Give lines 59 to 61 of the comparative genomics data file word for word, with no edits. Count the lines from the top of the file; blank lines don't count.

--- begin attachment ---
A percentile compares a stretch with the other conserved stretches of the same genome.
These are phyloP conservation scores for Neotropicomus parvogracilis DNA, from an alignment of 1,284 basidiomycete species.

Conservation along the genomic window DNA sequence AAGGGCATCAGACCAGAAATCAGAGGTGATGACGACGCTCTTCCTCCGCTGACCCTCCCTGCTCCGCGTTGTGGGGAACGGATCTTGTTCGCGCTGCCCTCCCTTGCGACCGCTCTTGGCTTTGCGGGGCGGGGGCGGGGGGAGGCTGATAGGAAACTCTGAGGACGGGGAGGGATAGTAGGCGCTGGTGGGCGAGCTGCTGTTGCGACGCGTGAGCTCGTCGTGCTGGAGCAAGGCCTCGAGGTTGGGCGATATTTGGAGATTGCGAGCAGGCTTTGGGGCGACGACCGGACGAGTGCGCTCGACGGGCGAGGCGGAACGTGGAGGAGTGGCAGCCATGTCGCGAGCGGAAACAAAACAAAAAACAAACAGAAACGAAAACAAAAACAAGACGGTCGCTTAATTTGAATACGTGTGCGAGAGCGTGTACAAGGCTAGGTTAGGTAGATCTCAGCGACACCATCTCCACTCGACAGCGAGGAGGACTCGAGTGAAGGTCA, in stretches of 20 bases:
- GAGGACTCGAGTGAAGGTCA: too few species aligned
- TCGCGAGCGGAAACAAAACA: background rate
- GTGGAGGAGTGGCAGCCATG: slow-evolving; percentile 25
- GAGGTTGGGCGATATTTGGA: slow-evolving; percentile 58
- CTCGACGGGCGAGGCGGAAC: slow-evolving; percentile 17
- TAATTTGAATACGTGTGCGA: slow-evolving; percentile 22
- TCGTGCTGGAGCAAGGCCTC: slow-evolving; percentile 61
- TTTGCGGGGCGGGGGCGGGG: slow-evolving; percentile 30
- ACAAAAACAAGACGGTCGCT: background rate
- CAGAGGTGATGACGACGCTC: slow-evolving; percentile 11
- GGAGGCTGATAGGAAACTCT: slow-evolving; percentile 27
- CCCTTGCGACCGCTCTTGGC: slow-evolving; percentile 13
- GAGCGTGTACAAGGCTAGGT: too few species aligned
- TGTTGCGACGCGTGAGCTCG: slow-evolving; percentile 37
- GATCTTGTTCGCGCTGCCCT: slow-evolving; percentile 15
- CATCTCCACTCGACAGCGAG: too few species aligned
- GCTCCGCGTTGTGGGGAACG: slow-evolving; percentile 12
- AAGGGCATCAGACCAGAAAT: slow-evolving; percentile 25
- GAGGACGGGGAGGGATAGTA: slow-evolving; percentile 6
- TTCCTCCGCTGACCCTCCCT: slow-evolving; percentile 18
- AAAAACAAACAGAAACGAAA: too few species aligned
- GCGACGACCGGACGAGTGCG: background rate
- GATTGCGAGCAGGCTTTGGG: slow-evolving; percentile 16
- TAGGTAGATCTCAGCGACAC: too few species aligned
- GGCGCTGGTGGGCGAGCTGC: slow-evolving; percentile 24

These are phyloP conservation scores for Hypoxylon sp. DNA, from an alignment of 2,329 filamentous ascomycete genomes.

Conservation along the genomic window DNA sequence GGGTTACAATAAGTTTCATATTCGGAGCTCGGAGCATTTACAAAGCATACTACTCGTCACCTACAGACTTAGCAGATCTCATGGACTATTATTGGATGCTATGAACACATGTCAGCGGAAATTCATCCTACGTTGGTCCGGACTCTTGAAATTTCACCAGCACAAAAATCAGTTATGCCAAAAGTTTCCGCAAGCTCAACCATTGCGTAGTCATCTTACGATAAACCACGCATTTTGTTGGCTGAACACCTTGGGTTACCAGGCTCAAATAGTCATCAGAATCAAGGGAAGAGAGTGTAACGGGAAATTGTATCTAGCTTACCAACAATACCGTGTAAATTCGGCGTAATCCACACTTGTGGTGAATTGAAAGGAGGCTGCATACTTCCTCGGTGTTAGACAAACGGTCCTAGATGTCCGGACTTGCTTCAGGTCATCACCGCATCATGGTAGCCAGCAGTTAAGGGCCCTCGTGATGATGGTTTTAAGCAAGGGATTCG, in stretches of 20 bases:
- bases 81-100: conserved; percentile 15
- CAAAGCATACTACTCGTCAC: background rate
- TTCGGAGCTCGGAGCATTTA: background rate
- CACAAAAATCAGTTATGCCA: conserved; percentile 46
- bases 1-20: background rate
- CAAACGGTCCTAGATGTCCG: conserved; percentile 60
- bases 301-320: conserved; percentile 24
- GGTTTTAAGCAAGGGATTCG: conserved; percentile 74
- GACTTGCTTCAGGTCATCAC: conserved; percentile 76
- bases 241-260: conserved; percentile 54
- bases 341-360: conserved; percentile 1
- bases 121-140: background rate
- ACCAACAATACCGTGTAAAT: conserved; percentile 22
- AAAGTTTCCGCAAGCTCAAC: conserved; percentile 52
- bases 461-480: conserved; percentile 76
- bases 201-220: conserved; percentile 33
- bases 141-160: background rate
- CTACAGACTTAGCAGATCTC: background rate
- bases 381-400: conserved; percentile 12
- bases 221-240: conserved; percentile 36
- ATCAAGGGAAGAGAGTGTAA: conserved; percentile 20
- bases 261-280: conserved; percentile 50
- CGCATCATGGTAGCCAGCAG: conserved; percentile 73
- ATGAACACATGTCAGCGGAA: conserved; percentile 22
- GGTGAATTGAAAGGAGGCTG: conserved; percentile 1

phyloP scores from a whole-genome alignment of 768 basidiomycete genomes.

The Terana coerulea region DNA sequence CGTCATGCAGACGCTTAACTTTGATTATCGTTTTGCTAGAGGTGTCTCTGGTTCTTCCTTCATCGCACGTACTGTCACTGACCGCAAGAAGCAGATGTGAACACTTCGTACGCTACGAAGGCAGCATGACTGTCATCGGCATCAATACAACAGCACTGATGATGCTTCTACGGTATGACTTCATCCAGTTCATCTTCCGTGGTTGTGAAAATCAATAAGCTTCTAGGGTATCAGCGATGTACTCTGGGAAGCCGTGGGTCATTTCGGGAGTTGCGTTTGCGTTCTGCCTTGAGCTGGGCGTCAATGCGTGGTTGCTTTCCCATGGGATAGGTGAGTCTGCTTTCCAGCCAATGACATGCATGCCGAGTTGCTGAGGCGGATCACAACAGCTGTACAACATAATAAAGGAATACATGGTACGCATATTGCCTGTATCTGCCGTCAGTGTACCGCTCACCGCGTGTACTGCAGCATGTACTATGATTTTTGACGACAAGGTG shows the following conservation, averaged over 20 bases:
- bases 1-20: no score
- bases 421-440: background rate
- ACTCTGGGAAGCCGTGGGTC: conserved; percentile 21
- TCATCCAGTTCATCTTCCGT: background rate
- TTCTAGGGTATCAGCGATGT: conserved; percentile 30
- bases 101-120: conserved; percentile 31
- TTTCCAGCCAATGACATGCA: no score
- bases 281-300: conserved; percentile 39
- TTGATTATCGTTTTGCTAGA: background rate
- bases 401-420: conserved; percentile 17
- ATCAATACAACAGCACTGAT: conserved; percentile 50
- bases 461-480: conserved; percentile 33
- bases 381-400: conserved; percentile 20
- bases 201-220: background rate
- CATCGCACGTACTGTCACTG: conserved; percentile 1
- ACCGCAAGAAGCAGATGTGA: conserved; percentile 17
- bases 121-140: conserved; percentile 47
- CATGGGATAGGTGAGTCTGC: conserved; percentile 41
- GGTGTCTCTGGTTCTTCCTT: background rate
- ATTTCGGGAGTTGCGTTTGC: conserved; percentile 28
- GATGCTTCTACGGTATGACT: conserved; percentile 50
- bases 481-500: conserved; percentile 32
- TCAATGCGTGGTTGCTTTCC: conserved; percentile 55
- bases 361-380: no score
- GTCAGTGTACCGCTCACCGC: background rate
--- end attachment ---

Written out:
- bases 421-440: background rate
- ACTCTGGGAAGCCGTGGGTC: conserved; percentile 21
- TCATCCAGTTCATCTTCCGT: background rate